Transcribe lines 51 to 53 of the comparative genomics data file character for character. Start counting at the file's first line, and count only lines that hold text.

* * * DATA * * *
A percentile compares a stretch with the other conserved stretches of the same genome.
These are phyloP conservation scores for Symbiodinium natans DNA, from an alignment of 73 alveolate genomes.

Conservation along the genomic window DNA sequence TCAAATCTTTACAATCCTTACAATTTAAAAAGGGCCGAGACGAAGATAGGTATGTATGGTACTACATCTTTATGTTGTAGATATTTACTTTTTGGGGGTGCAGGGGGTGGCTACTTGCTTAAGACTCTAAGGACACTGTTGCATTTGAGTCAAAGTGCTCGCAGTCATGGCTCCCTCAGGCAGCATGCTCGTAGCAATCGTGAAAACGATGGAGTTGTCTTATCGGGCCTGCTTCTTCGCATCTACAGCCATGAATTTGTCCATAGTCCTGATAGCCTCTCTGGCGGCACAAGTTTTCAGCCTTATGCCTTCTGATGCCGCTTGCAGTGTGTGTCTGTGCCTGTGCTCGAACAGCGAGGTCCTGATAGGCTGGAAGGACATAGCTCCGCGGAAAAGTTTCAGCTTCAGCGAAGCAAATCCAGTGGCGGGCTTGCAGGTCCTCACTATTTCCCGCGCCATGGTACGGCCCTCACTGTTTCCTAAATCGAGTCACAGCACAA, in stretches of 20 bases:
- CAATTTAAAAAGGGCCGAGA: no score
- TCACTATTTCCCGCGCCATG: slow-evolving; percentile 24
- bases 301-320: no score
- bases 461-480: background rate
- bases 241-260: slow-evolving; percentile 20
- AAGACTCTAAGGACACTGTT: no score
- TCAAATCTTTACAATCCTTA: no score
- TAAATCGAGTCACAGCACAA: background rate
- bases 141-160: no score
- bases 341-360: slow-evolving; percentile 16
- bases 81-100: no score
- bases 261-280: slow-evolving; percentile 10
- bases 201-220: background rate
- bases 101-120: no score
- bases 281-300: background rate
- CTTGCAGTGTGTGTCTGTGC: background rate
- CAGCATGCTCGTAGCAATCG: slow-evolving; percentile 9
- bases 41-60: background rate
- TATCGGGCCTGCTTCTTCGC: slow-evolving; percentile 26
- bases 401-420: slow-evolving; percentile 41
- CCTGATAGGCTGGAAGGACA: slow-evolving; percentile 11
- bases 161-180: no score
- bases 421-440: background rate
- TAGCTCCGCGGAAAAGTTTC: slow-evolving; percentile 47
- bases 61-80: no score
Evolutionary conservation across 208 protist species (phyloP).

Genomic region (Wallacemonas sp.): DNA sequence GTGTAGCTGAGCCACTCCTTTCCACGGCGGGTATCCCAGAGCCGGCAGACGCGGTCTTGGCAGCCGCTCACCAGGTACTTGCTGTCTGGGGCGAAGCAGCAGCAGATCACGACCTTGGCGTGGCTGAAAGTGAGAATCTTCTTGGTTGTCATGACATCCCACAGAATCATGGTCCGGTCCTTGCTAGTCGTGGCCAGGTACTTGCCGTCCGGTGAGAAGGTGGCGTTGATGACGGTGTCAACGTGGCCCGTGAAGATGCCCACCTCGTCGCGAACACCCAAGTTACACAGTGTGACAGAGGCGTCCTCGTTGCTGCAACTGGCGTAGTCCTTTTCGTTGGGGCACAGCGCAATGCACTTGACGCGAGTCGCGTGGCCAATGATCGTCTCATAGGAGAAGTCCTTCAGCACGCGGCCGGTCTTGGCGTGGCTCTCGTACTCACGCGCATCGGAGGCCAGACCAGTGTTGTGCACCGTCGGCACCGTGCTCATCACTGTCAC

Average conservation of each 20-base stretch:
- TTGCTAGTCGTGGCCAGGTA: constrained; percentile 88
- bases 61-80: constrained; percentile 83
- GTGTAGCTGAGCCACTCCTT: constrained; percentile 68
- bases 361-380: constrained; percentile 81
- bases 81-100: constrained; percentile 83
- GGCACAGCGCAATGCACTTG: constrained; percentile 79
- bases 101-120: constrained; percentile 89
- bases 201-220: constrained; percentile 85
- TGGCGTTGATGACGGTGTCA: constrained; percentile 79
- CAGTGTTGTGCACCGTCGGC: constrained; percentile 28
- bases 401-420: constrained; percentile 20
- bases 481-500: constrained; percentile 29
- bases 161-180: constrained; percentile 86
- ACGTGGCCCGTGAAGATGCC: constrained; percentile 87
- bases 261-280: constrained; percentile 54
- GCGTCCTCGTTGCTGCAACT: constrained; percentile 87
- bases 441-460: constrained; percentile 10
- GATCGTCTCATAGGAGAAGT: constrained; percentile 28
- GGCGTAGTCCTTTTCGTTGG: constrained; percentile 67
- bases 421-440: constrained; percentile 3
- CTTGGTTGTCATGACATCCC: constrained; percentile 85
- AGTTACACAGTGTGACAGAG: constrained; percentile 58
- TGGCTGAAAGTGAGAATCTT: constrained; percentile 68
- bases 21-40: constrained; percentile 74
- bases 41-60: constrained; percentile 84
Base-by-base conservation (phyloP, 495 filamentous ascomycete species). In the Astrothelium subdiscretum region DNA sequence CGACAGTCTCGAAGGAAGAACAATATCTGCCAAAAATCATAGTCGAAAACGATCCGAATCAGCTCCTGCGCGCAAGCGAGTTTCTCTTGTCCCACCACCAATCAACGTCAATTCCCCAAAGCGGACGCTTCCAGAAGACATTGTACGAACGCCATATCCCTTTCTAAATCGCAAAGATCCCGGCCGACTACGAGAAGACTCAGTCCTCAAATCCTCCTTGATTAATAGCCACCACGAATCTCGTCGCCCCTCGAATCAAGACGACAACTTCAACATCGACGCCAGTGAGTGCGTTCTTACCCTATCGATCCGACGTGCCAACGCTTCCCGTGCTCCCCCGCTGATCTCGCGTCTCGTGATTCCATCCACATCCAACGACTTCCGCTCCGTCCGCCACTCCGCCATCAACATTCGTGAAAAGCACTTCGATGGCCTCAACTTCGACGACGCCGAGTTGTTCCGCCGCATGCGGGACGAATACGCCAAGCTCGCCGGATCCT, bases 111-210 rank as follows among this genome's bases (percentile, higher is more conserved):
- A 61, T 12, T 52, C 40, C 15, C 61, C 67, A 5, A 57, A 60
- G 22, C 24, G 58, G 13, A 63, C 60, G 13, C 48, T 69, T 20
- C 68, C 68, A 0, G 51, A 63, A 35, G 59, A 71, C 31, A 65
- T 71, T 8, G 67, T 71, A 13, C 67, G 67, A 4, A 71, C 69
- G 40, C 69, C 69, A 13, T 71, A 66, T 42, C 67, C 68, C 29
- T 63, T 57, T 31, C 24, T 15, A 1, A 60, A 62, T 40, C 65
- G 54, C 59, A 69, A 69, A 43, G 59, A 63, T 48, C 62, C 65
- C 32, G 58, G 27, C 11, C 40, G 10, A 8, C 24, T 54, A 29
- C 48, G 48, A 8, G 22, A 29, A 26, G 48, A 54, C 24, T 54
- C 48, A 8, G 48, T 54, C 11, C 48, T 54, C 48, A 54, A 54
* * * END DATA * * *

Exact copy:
- bases 421-440: constrained; percentile 3
- CTTGGTTGTCATGACATCCC: constrained; percentile 85
- AGTTACACAGTGTGACAGAG: constrained; percentile 58